However, in the news conference on May 8, flanked by the mayor and other members of law enforcement, the chief released Saucedo’s name and said he was under arrest for the shootings.

Police say the killer’s M.O. was to attack victims “as they stood outside their homes or sat in vehicles after dark,” according to CBS News. The killer either fired while sitting in a car or stepped out of a vehicle and fired, said CBS.

Police have said there is no evidence to connect the killer to 11 freeway shootings in Phoenix in 2015.

CNN reported in April that charges were dismissed against a man, Leslie Allen Merritt Jr., who was charged in those Phoenix-area crimes. His lawyer has said he was wrongfully accused.

3. The Mayor Called the Arrest a ‘Good Day’ in Phoenix & the Police Chief Sought to Put Attention Back on the Victims

“Today is a good day in the city of Phoenix,” Phoenix Mayor Greg Stanton said at the law enforcement press conference announcing Saucedo’s arrest.

“For more than a year now, the Phoenix Police Department has been carefully and methodically working this case. When it became apparent there was a serial shooter terrorizing our community, our officers did not rest.”

The mayor said officers had a clear mission: “Bring this killer to justice and get it right.”

He said that tens of thousands of hours were put into the case by officers. There were 3,300 silent witness tips, and “those tips led directly to where we are at today,” said the mayor.

The police chief said she wanted to focus on the victims in the case. She called the case “extreme in nature.”

“This case plagued our community for more than a year and left behind a trail of victims that included mothers, sons, brothers, sisters, and families still mourning the loss of their loved ones,” she said, adding that detectives worked “tirelessly…we recently connected some additional crimes.”

She also said that tips were instrumental in the case.

“Tips from within our own community led us to a possible suspect,” said the chief, adding that the investigation has included everything from witness statements to ballistics to surveillance videos.

Police had previously turned to the community for help because they didn’t have many leads, says The AP, adding that a reward was being offered for information leading to an arrest.

People who have information can contact the Phoenix Police Department Violent Crimes Bureau at 602-261-6141 or Silent Witness at 480-WITNESS, said AZCentral.com.

4. The Killer Allegedly Told Police He Changed His Appearance & He Was Previously Described As a ‘Lanky Man in His Early 20s’

Phoenix fears new attacks amid serial killer manhuntPolice are hunting for a serial killer terrorizing the Phoenix area. In the last four months, seven people were shot and killed. Two other victims were wounded. Investigators believe all of the attacks are connected. Carter Evans reports from Phoenix.2016-07-14T11:57:34.000Z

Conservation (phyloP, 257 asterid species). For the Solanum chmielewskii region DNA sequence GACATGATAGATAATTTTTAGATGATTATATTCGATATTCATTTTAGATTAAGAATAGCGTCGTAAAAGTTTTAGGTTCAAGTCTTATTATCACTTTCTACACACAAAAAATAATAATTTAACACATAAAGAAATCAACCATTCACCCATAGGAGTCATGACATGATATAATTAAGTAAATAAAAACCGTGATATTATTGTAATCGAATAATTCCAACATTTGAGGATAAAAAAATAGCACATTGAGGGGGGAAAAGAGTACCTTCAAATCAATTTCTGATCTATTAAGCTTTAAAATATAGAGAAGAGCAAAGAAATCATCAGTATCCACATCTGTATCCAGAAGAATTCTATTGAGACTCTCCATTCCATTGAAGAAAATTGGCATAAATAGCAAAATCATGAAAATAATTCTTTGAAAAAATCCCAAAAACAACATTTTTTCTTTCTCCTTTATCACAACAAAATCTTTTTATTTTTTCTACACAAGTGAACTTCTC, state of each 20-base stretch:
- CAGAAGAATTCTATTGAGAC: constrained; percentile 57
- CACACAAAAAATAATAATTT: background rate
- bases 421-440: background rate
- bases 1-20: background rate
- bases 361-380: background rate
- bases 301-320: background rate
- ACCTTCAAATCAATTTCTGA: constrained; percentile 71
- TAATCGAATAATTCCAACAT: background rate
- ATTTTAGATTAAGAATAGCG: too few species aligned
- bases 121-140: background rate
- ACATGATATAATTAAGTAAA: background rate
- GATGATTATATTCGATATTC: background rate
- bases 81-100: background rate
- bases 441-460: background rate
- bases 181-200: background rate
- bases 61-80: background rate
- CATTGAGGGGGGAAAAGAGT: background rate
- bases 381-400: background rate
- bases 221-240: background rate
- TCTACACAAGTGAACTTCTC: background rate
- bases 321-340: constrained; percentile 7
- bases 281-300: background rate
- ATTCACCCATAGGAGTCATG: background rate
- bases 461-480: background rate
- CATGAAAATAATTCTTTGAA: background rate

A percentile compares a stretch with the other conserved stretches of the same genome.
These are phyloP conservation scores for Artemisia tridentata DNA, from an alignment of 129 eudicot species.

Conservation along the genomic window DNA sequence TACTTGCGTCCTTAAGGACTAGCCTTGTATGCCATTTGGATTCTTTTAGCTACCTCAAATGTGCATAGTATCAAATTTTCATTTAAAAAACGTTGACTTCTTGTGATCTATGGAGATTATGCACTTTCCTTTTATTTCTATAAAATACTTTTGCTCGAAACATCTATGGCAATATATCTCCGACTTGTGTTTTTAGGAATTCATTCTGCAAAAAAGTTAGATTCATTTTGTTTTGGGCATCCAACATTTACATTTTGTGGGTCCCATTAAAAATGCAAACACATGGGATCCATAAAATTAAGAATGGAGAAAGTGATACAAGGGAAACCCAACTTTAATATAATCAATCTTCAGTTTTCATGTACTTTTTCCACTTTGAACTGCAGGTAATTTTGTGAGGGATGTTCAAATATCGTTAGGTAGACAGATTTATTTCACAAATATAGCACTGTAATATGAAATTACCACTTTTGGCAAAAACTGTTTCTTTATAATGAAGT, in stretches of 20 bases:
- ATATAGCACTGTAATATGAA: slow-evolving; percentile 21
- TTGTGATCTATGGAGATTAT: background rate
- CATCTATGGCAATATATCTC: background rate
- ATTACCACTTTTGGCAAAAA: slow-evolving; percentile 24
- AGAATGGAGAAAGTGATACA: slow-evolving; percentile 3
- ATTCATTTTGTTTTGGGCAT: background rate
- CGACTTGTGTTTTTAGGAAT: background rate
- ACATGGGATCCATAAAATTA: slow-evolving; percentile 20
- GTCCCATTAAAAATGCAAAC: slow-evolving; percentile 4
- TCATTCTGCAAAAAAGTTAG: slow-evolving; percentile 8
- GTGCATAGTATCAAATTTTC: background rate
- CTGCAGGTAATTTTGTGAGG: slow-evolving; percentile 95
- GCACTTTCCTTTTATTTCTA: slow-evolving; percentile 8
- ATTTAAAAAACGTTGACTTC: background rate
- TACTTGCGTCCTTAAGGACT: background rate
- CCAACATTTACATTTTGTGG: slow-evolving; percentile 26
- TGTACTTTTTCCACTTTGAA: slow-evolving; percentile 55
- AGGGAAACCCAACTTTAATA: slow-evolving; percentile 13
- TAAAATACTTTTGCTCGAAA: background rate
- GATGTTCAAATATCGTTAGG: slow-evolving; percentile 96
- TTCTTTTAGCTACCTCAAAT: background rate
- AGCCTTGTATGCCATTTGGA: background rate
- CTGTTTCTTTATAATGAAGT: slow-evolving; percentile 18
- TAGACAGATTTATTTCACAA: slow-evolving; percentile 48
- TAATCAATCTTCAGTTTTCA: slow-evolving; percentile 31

Saucedo is accused of telling police that he changed his appearance after news coverage of the sketch and serial shootings, The New York Times reported. He also stopped driving his BMW once police released information about the suspect’s vehicle, according to the newspaper.

In July, CNN described the man as “a lanky Hispanic male under 5 feet, 10 inches tall,” according to Sgt. Jonathan Howard of the Phoenix Police Department.

However, in the same story, CNN said that witnesses had described the man “as a light-skinned Latino or white man in his 20s.”

According to The Arizona Republic, “Saucedo’s gun was one of eight 9 mm Hi-Point handguns that the Arizona Department of Public Safety had seized from Valley pawn shops for testing while investigating a series of freeway shootings in 2015.”

5. The Serial Killer’s Victims Do Not Appear Connected to Each Other, Police Say

Maleah Ellis

Maleah Ellis. (Go Fund Me)

CNN said police cannot find any link among the victims of the spree shooter, who used a semi-automatic handgun to commit the crimes. Other than Romero, there’s been no personal link alleged between them and Saucedo, either.

In addition to Romero, the victims include Diego Verdugo-Sanchez, Krystal Annette White, Horacio de Jesus Pena, Manuel Castro Garcia, Maleah Ellis, Angela Linner, and Stefanie Ellis. You can see photos of the victims here. The Ellises and Linner were shot together.

A Go Fund Me site for Maleah Ellis’ family says, “although only at the tender age of 12, she was able to touch the lives of so many with her contagious smile, cheerful personality and unique ‘Maleah’ attitude.”

The killer appeared to be targeting Hispanic and African-American victims, but they ranged in age from 12 to 55, says CBS 5 in Arizona. The first victim after Romero, a 16-year-old boy, was shot on March 17 but survived, said KTVK.

The victims were shot between 9 p.m. and 3 a.m.